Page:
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The Definition of Leadership for a New Generation

Feng Yu/

The definition of leadership is changing. Societal expectations of the workplace, fed by economic and demographic trends, are morphing the leadership job description. From emerging organizational structures like Holacracy, to changing expectations of the millennial generation, your kid’s boss isn’t going to resemble the one you reported to the first day of your job.

A recent Global Workforce Leadership Survey commissioned by and Saba uncovered a shift in perspective among the under-30 workers: The C-suite is no longer coveted. The lure of fancy titles and senior management perks no longer provides a draw for the majority of the up-and-coming generation. This notion isn’t all that new: I wrote about the challenge of filling the leadership pipeline in this Huffington Post article last year.

We’ve heard this “generation” stuff for years, so why are we stuck with the “there aren’t any suitable leaders” meme? According to the global workforce study, “46 percent of companies said ‘leadership’ was the skill hardest to find in employees.” Moreover, respondents said filling executive leadership positions was especially difficult.

Everybody has jumped on the “generational differences” bandwagon, but few are willing to examine what that means for succession planning. I wonder: If those in charge of succession planning—typically human resources directors and senior management—were to redefine “leadership,” would they then suddenly find more qualified candidates for their pipeline?

We have been heralding the death of the command-and-control management style for a long time. In many organizations, it’s more or less dead and buried. Yet, every day, I talk with people for whom this style of leadership still lives. It might not be fashionable to talk about the traditional top-down hierarchy, but it’s still firmly in place. And because of this stubborn adherence to an outdated workplace structure, the people in charge still look for leaders who behave like them.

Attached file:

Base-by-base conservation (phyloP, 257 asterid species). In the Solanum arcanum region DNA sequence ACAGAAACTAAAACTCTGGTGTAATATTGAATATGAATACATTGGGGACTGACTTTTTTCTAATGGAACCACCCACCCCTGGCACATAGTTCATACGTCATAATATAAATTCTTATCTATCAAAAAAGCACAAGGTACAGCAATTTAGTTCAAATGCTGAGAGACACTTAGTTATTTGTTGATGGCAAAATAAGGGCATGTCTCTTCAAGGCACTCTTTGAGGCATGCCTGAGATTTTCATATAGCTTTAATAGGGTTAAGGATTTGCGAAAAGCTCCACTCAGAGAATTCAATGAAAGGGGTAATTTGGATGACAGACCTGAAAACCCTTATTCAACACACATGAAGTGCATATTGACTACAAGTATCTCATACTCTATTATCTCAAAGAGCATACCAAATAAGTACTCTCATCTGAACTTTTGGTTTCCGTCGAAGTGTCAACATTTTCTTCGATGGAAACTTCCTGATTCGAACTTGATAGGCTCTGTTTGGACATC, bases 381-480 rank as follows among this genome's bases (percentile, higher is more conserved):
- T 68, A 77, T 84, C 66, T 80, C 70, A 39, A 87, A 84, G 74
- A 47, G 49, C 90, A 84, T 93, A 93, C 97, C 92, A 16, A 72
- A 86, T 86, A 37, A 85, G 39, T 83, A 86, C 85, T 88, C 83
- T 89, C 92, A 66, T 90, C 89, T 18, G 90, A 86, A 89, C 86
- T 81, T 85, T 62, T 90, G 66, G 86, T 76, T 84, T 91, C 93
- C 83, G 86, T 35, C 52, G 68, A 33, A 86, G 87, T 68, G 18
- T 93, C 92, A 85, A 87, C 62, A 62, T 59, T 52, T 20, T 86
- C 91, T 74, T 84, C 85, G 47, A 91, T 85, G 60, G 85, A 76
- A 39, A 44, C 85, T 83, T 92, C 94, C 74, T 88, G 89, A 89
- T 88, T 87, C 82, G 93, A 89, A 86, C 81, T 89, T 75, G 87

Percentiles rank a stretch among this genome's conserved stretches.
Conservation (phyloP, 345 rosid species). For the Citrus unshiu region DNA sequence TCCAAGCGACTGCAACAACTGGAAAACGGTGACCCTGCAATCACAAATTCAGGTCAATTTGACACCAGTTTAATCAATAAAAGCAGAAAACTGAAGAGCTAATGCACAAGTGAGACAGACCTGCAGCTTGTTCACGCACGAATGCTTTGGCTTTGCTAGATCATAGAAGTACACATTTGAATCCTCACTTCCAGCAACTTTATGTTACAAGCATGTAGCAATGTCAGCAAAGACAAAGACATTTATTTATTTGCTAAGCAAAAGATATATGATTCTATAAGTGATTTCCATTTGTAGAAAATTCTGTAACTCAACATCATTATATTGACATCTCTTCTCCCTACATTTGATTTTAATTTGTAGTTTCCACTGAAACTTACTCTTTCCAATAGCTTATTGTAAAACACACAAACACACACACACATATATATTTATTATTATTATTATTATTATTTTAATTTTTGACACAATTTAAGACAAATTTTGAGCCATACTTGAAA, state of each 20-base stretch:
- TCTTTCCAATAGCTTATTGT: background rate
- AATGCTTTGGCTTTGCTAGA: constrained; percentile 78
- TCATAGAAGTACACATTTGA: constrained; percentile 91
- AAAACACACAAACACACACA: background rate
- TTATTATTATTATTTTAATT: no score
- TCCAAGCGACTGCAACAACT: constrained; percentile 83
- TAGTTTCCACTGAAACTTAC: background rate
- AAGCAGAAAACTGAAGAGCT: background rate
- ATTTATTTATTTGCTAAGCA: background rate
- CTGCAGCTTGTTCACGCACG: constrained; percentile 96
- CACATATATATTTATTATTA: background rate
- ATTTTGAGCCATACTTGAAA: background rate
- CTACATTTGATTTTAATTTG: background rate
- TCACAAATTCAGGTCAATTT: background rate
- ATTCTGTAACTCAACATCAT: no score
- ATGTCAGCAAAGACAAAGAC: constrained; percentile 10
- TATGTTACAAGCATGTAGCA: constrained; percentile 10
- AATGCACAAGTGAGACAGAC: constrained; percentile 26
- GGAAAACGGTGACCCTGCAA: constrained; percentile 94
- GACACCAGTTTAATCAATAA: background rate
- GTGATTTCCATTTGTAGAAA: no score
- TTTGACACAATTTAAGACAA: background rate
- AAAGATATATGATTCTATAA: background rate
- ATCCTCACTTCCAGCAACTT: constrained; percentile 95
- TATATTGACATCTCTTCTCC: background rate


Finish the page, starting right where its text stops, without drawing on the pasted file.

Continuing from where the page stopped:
Leadership must still exist, even in a primarily self-directed workplace. But it will look different than we currently see in the majority of leaders today. Tomorrow’s leaders must:

  • Understand that leadership in this new way of working is fluid; they may be asked to step aside and let others lead.
  • Learn to lead without the crutch of a title.
  • Connect their company’s mission to the greater good.
  • Gain comfort with a workforce that shifts continually.
  • Fully support employee development—and the technology to enable just-in-time learning.
  • Connect the dots for employees by saying “here’s how what you do affects our mission.”
  • Provide real-life, immediate opportunities to contribute rather than expecting employees to pay their dues.

If our organizations are truly getting flatter, and if we are really teaching employees to self-organize, there are plenty of leaders out there. Maybe we’re just looking for the wrong attributes.

Jennifer Miller is a writer and leadership development consultant. This article originally appeared on her blog The People Equation. Follow Jennifer on LinkedIn and sign up for her free tip sheet: “Why Is It So Hard to Shut Up? 18 Ways to THINK Before You Speak.”

(Image via Feng Yu/

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